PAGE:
Ok, my little bit of reflection has lead me to three main ways I think moral outrage properly functions in our moral theorizing about disability, race, sex, etc.
Point one - A Spur (and balance-rod)
Anger and more strongly outrage, helps to move us from contemplation to action, and helps to keep our actions carefully balanced between many competing concerns.
Thinkers like Heidegger or Merleau-Ponty like to point out that our own-nature is most characteristically evident, not in disinterested contemplation of the world, but in active interaction with it. Our intelligence is engaging. In trying to do things and succeeding or failing, we are more ourselves than in merely observing or contemplating. The same is true in argumentation. Detached intellectual investigation can be a useful tool in some cases, and detachment can help prevent us from being sucked into certain kinds of tempting errors. It's good to have detached folks as well as engaged folks involved in a conversation in order to guard against certain kinds of intellectual dysfunction. But engaged folks are more authentically participating in the conversation, and they are more wholly present with the topic at hand. They are bringing more of themselves to the issue. A conversation among detached theorists, without passionate non-detached thinkers involved, is also in danger of a variety of intellectual and pragmatic forms forms of dysfunction.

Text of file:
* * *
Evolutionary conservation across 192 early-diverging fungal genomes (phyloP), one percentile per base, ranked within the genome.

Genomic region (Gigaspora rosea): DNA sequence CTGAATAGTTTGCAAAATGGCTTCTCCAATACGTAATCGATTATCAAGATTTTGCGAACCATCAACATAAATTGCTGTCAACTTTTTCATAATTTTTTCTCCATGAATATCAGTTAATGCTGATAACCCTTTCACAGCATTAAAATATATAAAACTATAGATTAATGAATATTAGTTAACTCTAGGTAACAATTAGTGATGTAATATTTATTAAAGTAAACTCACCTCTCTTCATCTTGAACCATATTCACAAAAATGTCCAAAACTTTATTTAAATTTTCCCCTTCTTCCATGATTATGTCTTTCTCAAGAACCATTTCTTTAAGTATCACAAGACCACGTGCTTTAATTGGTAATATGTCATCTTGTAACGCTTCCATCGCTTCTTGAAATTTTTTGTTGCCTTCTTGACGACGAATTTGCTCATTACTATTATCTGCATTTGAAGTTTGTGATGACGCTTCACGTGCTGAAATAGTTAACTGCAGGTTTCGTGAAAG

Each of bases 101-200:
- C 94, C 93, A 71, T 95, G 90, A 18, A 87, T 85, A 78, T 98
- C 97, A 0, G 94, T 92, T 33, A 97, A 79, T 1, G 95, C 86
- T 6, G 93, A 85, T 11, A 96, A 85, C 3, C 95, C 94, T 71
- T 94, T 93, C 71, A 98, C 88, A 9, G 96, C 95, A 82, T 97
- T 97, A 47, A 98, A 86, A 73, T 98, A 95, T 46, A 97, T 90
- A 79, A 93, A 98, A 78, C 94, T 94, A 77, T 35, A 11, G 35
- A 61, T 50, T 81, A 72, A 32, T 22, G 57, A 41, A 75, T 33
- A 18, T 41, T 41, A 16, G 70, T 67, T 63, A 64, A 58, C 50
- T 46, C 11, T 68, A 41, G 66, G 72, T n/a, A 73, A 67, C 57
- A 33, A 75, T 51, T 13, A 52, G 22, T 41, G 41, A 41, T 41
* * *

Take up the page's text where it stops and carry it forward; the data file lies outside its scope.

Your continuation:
Outrage in particular, among the forms of passionate engagement available, allows our rhetoric to soar and aids us in calling all witnesses to yearn for justice. Outrage mixes simple anger at a moral wrong, with disgust for the wronger, and compassion for those wounded by the outrage provoking situation. Outrage spurs us to action, but it also aids us in calling others to action, and helps locate not just wrong-doing, but wrong-doers and wronged within an often complex moral situation. When issues are genuinely mixed with many aspects requiring careful consideration, outrage doesn't stand up well, and ought to give way, after a brief surge, to more deliberative weighing of many avenues of thinking about the situation. But, when critique of an entrenched but morally indefensible position is required, moral outrage helps us to get past the many lines of defense of the wrong, which may be familiar to us, or routinely proffered by those invested in the status quo, and helps us to focus instead on the wrong itself. Outrage includes a note of disgust, and disgust helps to keep us from swallowing things we shouldn't. In particular, entrenched wrongs, are likely to have a variety of tempting justifications surrounding them. The disgust involved in outrage, helps to keep us from swallowing these justifications. It can help to keep us from perilous compromises, or from settling down in the seeming inevitability of long-entrenched wrongs. The note of wounded sympathy within outrage helps us to remain in robust alliance with the wronged. When we are morally wronged directly ourselves, our properly functioning emotions usually turn to more straight-forward defiance. Moral outrage, on the other hand, is usually on behalf of someone else. And the emotion itself helps us to balance our own privileges within the moral situation. We are neither the direct wronger, nor the directly wronged, but neither are we disinterested, or unaffected completely. If we are partly entangled in the wronging actions, our moral outrage at the wrong can help us engage in the difficult work of disentangling ourselves from the wronging, without disentangling ourselves from the wronged. This is usually hard on the ego, and it is tempting to deflect blame from ourselves, but the disgust within the outrage keeps this tendency in check, and the anger urges us to keep working on it rather than give up. Similarly it can be tempting to wash our hands of the whole affair, rather than engage in the delicate work of careful partial disentanglement. But the sympathy within the outrage, blocks us from distangling ourselves completely from those we perceive as wronged.